Rafique holds the key for Bangladesh
Mohammad Rafique: flight, accuracy and turn
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After a truncated opening day, the match is very much in the balance. Zimbabwe might consider themselves better placed, in view of their batting depth and the perceived weakness of the Bangladeshi batting, but those are imponderables. The honours of the day, such as they were, were tilted slightly in favour of Bangladesh.
Robin Brown, the groundsman, and a first-class opening batsman in the 80s, said he did not believe his pitch would crumble unduly over five days, despite the cracks. He also said he expected there to be both bounce and carry for the bowlers. Presumably some of the Zimbabwe batsmen failed to ask him for an opinion.
Stuart Carlisle, who was in good form from the start with some handsome cuts and drives, and Dion Ebrahim, very cautious at first as is natural for one whose place in the team is in serious doubt after a season of indifferent form, both should have gone on to the major innings that Zimbabwe needed. Until Baishya took a sharp low return catch from Carlisle, the only way the two looked likely to be parted was in their running between wickets, which resembled the Keystone Cops on occasions.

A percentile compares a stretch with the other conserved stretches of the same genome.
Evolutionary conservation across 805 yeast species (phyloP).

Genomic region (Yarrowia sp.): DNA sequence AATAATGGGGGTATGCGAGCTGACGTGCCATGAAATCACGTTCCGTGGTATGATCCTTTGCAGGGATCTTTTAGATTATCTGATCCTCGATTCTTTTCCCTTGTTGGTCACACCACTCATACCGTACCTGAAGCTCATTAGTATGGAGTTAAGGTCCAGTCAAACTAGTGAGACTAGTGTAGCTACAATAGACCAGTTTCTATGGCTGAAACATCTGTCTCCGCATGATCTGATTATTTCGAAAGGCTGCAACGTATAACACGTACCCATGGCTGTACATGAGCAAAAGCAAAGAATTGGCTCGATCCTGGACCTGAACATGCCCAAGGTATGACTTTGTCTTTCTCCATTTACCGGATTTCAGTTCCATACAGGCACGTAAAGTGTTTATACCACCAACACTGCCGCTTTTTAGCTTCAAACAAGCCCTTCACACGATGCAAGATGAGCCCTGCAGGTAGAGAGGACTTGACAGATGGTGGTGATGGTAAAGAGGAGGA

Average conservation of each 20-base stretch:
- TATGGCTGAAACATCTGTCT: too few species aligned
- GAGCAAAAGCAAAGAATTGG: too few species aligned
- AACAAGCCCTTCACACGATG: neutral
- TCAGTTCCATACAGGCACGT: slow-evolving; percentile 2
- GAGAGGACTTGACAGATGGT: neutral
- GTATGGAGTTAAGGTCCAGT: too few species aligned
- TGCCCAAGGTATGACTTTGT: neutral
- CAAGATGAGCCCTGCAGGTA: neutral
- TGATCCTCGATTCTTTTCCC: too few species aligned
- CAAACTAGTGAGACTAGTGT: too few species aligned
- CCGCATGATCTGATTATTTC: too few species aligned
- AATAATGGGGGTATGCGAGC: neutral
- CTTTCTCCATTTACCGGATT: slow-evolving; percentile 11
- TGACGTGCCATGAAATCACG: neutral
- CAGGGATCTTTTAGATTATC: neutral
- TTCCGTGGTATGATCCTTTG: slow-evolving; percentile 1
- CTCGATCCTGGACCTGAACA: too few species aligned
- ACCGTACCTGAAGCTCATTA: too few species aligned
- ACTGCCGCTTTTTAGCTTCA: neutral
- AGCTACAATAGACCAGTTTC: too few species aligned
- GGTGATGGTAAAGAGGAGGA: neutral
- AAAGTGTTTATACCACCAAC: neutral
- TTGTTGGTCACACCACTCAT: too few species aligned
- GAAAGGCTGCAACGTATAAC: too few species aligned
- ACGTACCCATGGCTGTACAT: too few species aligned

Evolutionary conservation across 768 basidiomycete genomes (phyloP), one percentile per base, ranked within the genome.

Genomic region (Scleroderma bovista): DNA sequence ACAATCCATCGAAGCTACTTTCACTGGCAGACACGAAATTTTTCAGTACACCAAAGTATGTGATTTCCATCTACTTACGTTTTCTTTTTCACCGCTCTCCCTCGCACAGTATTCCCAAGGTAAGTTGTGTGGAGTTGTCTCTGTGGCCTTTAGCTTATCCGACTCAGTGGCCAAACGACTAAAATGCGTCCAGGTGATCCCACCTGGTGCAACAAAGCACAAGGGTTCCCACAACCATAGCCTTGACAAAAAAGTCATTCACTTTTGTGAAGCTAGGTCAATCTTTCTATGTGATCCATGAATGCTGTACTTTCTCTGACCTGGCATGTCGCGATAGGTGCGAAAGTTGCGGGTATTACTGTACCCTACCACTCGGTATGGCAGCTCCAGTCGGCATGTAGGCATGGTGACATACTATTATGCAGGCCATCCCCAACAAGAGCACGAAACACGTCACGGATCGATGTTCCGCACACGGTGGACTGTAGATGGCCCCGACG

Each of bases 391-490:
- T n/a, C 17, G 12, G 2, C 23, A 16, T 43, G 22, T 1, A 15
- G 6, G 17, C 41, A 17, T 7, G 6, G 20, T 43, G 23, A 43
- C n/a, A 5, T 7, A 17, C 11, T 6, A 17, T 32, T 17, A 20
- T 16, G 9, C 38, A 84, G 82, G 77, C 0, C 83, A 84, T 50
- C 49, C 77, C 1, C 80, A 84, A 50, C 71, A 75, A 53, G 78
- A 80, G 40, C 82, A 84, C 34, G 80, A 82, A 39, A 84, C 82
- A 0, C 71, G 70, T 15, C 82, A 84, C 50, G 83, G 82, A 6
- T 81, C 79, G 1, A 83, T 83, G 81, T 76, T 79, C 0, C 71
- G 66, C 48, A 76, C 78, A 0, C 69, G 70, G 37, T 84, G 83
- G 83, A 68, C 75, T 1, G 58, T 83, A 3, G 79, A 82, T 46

Carlisle's dismissal was the turning point of the day, as Bangladesh, who had been unable to exert any real pressure earlier, now came back into the match. The key figure was Mohammad Rafique, the experienced left-arm spinner, who tied up the City end of the ground with his flight, accuracy and some turn on the first day - and he was also commendably quick to get through his overs.
The seamers, meanwhile, provided no real threat on a pitch that gave them little seam movement, although Monjurul Islam swung the ball early on. The key figure will be Rafique, who alone was able to put sustained pressure on the batsmen. With Zimbabwe's strength in their allrounders, he and his partners will need to prevent them from getting away on the crucial second day.